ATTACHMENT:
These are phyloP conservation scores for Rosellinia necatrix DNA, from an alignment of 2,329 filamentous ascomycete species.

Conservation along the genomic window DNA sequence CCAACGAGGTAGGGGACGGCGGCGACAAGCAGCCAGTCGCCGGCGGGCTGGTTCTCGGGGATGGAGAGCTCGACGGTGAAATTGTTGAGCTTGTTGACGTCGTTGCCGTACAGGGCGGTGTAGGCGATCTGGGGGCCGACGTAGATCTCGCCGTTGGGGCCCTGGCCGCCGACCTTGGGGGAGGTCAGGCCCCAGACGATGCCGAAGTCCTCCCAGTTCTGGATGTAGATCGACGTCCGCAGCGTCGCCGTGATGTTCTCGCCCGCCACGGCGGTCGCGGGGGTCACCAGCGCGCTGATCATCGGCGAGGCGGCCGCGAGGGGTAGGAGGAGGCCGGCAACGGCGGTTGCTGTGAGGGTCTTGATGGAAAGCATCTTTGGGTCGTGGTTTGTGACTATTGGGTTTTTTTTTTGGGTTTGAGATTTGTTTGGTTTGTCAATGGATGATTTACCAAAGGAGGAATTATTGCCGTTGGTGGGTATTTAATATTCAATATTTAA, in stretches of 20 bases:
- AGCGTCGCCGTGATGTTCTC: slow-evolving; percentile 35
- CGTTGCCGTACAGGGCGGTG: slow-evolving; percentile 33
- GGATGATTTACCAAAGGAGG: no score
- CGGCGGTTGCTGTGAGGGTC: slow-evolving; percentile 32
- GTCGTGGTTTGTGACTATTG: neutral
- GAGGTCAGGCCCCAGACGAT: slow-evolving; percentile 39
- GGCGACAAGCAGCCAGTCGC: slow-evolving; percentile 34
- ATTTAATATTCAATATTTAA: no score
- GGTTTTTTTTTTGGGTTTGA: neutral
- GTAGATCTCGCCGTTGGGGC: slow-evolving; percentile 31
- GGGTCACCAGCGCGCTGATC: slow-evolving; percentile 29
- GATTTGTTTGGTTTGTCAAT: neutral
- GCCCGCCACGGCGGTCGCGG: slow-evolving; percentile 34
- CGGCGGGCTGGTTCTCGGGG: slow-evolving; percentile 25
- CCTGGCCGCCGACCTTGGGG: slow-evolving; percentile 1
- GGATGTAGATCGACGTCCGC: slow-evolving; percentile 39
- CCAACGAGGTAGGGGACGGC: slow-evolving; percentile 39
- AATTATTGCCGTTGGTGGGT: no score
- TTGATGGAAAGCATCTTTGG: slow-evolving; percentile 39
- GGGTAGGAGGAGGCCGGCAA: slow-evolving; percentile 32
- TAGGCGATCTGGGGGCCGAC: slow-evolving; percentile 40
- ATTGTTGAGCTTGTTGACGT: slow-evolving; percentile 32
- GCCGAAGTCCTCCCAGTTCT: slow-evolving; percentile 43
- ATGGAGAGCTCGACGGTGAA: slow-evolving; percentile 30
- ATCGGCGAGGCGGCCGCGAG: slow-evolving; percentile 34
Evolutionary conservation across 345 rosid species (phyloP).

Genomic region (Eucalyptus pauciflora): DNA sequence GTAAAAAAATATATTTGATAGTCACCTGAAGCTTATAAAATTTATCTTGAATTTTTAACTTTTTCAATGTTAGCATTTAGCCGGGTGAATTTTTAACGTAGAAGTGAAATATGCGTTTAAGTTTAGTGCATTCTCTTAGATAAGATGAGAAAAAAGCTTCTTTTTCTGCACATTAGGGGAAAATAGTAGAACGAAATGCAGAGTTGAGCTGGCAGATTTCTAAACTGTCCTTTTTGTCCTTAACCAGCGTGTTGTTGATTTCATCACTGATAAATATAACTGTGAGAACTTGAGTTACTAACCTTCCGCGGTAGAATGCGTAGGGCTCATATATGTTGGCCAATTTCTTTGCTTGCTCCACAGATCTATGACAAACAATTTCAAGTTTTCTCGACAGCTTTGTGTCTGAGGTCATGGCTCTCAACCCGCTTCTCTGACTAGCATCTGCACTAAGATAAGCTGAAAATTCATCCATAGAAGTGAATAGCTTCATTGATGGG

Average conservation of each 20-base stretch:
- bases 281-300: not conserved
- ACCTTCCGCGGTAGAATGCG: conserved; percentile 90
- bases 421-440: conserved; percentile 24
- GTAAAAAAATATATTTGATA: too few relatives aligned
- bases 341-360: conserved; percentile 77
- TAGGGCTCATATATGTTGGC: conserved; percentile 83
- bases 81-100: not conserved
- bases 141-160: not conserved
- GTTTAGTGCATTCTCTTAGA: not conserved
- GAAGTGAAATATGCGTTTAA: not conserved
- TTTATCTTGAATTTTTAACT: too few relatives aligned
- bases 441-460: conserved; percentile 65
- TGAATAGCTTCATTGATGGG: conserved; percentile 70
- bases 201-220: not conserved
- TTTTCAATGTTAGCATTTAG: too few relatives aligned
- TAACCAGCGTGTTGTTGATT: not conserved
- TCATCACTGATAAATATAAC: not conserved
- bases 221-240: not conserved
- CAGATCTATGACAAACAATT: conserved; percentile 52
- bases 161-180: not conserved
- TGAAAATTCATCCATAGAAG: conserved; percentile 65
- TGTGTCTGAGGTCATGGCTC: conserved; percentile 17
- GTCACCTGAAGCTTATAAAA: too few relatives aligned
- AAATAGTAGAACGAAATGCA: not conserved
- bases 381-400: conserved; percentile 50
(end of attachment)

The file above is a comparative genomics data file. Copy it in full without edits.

These are phyloP conservation scores for Rosellinia necatrix DNA, from an alignment of 2,329 filamentous ascomycete species.

Conservation along the genomic window DNA sequence CCAACGAGGTAGGGGACGGCGGCGACAAGCAGCCAGTCGCCGGCGGGCTGGTTCTCGGGGATGGAGAGCTCGACGGTGAAATTGTTGAGCTTGTTGACGTCGTTGCCGTACAGGGCGGTGTAGGCGATCTGGGGGCCGACGTAGATCTCGCCGTTGGGGCCCTGGCCGCCGACCTTGGGGGAGGTCAGGCCCCAGACGATGCCGAAGTCCTCCCAGTTCTGGATGTAGATCGACGTCCGCAGCGTCGCCGTGATGTTCTCGCCCGCCACGGCGGTCGCGGGGGTCACCAGCGCGCTGATCATCGGCGAGGCGGCCGCGAGGGGTAGGAGGAGGCCGGCAACGGCGGTTGCTGTGAGGGTCTTGATGGAAAGCATCTTTGGGTCGTGGTTTGTGACTATTGGGTTTTTTTTTTGGGTTTGAGATTTGTTTGGTTTGTCAATGGATGATTTACCAAAGGAGGAATTATTGCCGTTGGTGGGTATTTAATATTCAATATTTAA, in stretches of 20 bases:
- AGCGTCGCCGTGATGTTCTC: slow-evolving; percentile 35
- CGTTGCCGTACAGGGCGGTG: slow-evolving; percentile 33
- GGATGATTTACCAAAGGAGG: no score
- CGGCGGTTGCTGTGAGGGTC: slow-evolving; percentile 32
- GTCGTGGTTTGTGACTATTG: neutral
- GAGGTCAGGCCCCAGACGAT: slow-evolving; percentile 39
- GGCGACAAGCAGCCAGTCGC: slow-evolving; percentile 34
- ATTTAATATTCAATATTTAA: no score
- GGTTTTTTTTTTGGGTTTGA: neutral
- GTAGATCTCGCCGTTGGGGC: slow-evolving; percentile 31
- GGGTCACCAGCGCGCTGATC: slow-evolving; percentile 29
- GATTTGTTTGGTTTGTCAAT: neutral
- GCCCGCCACGGCGGTCGCGG: slow-evolving; percentile 34
- CGGCGGGCTGGTTCTCGGGG: slow-evolving; percentile 25
- CCTGGCCGCCGACCTTGGGG: slow-evolving; percentile 1
- GGATGTAGATCGACGTCCGC: slow-evolving; percentile 39
- CCAACGAGGTAGGGGACGGC: slow-evolving; percentile 39
- AATTATTGCCGTTGGTGGGT: no score
- TTGATGGAAAGCATCTTTGG: slow-evolving; percentile 39
- GGGTAGGAGGAGGCCGGCAA: slow-evolving; percentile 32
- TAGGCGATCTGGGGGCCGAC: slow-evolving; percentile 40
- ATTGTTGAGCTTGTTGACGT: slow-evolving; percentile 32
- GCCGAAGTCCTCCCAGTTCT: slow-evolving; percentile 43
- ATGGAGAGCTCGACGGTGAA: slow-evolving; percentile 30
- ATCGGCGAGGCGGCCGCGAG: slow-evolving; percentile 34
Evolutionary conservation across 345 rosid species (phyloP).

Genomic region (Eucalyptus pauciflora): DNA sequence GTAAAAAAATATATTTGATAGTCACCTGAAGCTTATAAAATTTATCTTGAATTTTTAACTTTTTCAATGTTAGCATTTAGCCGGGTGAATTTTTAACGTAGAAGTGAAATATGCGTTTAAGTTTAGTGCATTCTCTTAGATAAGATGAGAAAAAAGCTTCTTTTTCTGCACATTAGGGGAAAATAGTAGAACGAAATGCAGAGTTGAGCTGGCAGATTTCTAAACTGTCCTTTTTGTCCTTAACCAGCGTGTTGTTGATTTCATCACTGATAAATATAACTGTGAGAACTTGAGTTACTAACCTTCCGCGGTAGAATGCGTAGGGCTCATATATGTTGGCCAATTTCTTTGCTTGCTCCACAGATCTATGACAAACAATTTCAAGTTTTCTCGACAGCTTTGTGTCTGAGGTCATGGCTCTCAACCCGCTTCTCTGACTAGCATCTGCACTAAGATAAGCTGAAAATTCATCCATAGAAGTGAATAGCTTCATTGATGGG

Average conservation of each 20-base stretch:
- bases 281-300: not conserved
- ACCTTCCGCGGTAGAATGCG: conserved; percentile 90
- bases 421-440: conserved; percentile 24
- GTAAAAAAATATATTTGATA: too few relatives aligned
- bases 341-360: conserved; percentile 77
- TAGGGCTCATATATGTTGGC: conserved; percentile 83
- bases 81-100: not conserved
- bases 141-160: not conserved
- GTTTAGTGCATTCTCTTAGA: not conserved
- GAAGTGAAATATGCGTTTAA: not conserved
- TTTATCTTGAATTTTTAACT: too few relatives aligned
- bases 441-460: conserved; percentile 65
- TGAATAGCTTCATTGATGGG: conserved; percentile 70
- bases 201-220: not conserved
- TTTTCAATGTTAGCATTTAG: too few relatives aligned
- TAACCAGCGTGTTGTTGATT: not conserved
- TCATCACTGATAAATATAAC: not conserved
- bases 221-240: not conserved
- CAGATCTATGACAAACAATT: conserved; percentile 52
- bases 161-180: not conserved
- TGAAAATTCATCCATAGAAG: conserved; percentile 65
- TGTGTCTGAGGTCATGGCTC: conserved; percentile 17
- GTCACCTGAAGCTTATAAAA: too few relatives aligned
- AAATAGTAGAACGAAATGCA: not conserved
- bases 381-400: conserved; percentile 50